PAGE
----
Dismissed Zesa Engineers Suffering, Says Chairman

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By Anna Chibamu

ZIMBABWE Electricity Supply Authority (Zesa) chairman Sydney Gata says some top company engineers who were fired after following ministerial directives on the utility’s several power projects are now suffering with their kids not attending school anymore due to lack of money.

The Zesa boss was giving oral evidence before parliament’s Public Accounts Parliamentary Committee which hosted the Zesa board and management this past week.

He said efforts to have the engineers reinstated have stalled because their cases have been referred to the labour courts.

Gata said his board could not intervene either after a disciplinary committee had dealt with the dismissal matter.

The auditor general’s report revealed that there were anomalies in the tendering processes in the Dema Diesel Power project, telecommunications Powertel Company project, Gwanda Solar Power project, Kariba Hydro-Power Company (Chinese-Sino-Hydro of China), among other projects.

Zesa has denied any direct involvement in the deals saying it was powerless to object to the directives which often came directly from then Energy ministers Elton Mangoma and the now jailed Samuel Undenge.

Asked by on Thursday why the board had not sought the approval of current minister Soda Zhemu to have the managers reinstated, Gata said this would be tantamount to pre-empting the labour court’s pending decision.

“The situation has been difficult for the managers who were sacked,” he said.

“We cannot do anything except to wait for the courts’ decision regarding their dismissals.

“The sad part is that they were doing their job and could not object to directives from above.

“They are suffering. Children are not going to school and cannot afford to pay for their legal representation to speed up the court hearings. We cannot intervene now as a board,” Gata said.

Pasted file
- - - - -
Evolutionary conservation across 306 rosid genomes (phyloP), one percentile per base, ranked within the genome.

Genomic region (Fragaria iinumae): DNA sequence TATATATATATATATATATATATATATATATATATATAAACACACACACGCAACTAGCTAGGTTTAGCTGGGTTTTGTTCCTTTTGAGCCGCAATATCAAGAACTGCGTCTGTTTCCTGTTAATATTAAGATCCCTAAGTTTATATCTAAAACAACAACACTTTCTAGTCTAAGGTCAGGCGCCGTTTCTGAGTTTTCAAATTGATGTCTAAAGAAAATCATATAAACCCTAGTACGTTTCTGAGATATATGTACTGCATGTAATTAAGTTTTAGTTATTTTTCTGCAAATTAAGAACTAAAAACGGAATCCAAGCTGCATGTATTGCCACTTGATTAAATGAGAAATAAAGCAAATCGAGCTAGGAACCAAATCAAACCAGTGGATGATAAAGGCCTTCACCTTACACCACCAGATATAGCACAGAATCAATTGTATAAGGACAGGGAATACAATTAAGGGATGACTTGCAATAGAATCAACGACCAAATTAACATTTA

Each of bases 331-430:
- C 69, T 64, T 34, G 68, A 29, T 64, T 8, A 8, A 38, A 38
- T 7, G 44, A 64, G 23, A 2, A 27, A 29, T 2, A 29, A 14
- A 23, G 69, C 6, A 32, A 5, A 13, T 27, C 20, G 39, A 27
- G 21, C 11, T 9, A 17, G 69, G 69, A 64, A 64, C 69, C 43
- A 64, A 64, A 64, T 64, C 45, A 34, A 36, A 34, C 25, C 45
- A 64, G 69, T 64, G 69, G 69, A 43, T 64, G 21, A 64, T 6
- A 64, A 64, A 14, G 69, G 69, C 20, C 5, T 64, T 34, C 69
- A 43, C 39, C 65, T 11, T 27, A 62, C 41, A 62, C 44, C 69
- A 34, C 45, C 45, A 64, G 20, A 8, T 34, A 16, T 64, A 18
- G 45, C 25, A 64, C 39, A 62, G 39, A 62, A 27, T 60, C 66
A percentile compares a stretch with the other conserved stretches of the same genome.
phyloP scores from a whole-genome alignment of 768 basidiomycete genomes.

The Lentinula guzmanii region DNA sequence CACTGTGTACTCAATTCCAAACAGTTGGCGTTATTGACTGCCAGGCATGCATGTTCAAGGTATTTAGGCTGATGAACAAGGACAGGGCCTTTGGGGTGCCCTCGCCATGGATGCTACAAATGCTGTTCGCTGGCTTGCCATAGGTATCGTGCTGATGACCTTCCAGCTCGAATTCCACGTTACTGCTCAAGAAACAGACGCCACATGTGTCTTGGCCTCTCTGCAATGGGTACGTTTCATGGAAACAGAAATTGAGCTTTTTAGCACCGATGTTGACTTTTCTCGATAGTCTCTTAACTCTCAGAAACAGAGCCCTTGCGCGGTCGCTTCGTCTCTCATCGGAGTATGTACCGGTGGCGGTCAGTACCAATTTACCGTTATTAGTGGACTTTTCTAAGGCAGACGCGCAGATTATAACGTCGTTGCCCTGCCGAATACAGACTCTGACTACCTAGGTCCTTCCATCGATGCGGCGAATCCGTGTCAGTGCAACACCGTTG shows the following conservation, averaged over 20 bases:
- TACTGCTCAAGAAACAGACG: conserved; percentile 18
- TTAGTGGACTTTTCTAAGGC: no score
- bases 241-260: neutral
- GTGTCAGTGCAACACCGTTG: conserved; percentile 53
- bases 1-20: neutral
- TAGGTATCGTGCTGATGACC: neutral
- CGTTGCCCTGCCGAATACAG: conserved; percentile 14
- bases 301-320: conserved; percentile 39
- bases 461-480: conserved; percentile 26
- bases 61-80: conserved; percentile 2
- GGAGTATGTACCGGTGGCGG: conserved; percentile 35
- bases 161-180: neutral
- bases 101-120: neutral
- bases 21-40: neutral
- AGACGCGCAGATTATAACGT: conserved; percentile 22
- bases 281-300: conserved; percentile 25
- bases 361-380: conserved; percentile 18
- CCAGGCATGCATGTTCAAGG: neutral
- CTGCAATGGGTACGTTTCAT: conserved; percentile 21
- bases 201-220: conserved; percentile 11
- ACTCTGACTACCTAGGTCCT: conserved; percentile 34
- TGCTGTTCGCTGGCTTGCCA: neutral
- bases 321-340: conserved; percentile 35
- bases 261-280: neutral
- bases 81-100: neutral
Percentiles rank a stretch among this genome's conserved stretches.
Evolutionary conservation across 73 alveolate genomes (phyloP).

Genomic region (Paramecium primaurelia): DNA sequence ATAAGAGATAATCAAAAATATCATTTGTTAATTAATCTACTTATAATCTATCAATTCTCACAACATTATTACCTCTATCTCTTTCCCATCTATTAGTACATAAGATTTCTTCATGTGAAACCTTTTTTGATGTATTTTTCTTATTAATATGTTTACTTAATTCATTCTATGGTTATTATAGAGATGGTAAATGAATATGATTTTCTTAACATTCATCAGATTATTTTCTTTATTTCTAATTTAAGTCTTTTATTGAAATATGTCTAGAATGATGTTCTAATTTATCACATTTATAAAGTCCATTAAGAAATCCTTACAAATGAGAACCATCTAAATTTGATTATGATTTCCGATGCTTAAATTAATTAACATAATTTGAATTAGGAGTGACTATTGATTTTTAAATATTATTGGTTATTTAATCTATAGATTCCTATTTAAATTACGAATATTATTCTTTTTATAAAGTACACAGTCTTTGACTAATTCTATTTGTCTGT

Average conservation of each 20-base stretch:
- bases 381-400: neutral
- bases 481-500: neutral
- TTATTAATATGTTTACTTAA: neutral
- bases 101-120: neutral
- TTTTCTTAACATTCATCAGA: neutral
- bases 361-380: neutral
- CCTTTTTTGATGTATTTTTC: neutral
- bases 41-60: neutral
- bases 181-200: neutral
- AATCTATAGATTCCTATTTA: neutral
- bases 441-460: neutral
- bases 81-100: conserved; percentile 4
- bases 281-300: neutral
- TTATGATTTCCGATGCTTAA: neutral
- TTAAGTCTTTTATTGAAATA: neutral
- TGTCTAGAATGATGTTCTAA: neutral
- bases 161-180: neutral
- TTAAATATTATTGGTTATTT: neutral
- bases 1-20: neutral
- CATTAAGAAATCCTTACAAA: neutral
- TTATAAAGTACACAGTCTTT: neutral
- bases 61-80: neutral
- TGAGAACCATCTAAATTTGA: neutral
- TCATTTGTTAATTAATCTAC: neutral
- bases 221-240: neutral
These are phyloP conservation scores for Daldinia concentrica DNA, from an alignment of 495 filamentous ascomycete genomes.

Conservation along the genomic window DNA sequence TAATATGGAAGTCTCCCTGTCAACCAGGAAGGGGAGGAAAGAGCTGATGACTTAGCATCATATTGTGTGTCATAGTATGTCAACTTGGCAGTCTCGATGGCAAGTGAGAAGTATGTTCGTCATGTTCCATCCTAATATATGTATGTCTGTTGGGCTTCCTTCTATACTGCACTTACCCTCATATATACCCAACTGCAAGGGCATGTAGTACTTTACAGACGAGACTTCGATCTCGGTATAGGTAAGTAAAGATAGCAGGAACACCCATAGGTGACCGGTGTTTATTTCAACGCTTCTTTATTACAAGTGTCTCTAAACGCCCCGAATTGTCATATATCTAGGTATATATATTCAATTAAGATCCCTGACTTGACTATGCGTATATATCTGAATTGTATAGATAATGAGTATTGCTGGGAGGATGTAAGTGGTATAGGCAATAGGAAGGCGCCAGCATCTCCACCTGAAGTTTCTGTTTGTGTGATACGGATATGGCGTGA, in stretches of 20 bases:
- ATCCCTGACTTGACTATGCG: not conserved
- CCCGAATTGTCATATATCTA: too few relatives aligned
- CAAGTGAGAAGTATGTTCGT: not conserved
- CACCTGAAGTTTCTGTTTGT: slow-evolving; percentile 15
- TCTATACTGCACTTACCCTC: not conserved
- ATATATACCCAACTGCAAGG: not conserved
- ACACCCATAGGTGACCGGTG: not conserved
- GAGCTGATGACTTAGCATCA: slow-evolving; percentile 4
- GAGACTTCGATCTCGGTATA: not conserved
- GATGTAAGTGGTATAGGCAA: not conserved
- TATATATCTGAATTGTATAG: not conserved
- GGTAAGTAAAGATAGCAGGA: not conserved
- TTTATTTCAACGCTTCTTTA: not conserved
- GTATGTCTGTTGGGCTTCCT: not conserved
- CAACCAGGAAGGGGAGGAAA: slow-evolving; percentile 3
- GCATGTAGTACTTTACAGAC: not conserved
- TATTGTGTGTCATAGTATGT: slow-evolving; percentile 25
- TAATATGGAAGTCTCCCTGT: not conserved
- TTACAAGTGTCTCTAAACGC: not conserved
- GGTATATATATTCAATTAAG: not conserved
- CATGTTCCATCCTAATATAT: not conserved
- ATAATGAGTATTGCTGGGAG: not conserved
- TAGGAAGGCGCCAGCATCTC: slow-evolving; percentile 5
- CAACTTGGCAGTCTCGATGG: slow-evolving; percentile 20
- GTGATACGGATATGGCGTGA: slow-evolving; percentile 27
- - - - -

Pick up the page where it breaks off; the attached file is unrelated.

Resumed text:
The Zesa board chairman who was not yet the boss then, also condemned government’s direct involvement in processes of awarding tenders often through verbal directives which in some cases resulted in financial losses to the struggling entity.

During the committee hearing, Gata said, “None of us could help. Our own labour laws do not allow us to intervene. A number of actions followed.

“We appointed independent law firms to act as disciplinary authority in one case and in another case, to act as a prosecutor so that the implementation of the recommendations as they pertain to our managers was done independently.

“I felt satisfied that the committee exercised its responsibility quite well and the only difficulty was that none of us could help.

“Once our committees have heard disciplinary processes; our labour laws do not allow you to be the accuser and the appeal authority at the same time.

“Unfortunately, the only lawful recourse for those people that went home or were dismissed or demoted was the labour court and they are out there in the labour court.

“I do not know whether the laws of Zimbabwe can offer reprieve to certain situations where our observations on senior managers were concerned.

“I wish there was a way to rescue some of these youngsters.”

He added, “It is the duty of the board on opposing any instruction from anyone. We have to own up to the situation on the ground.

“This trait will sustain. There is a current need to belong as a board member as appointed by the minister. Boards have been feeble in opposing ministerial directives. In some cases, they can even worsen the situation.”

Committee members questioned why the board had the powers to fire management yet it did not have the powers to reinstate the fired workers.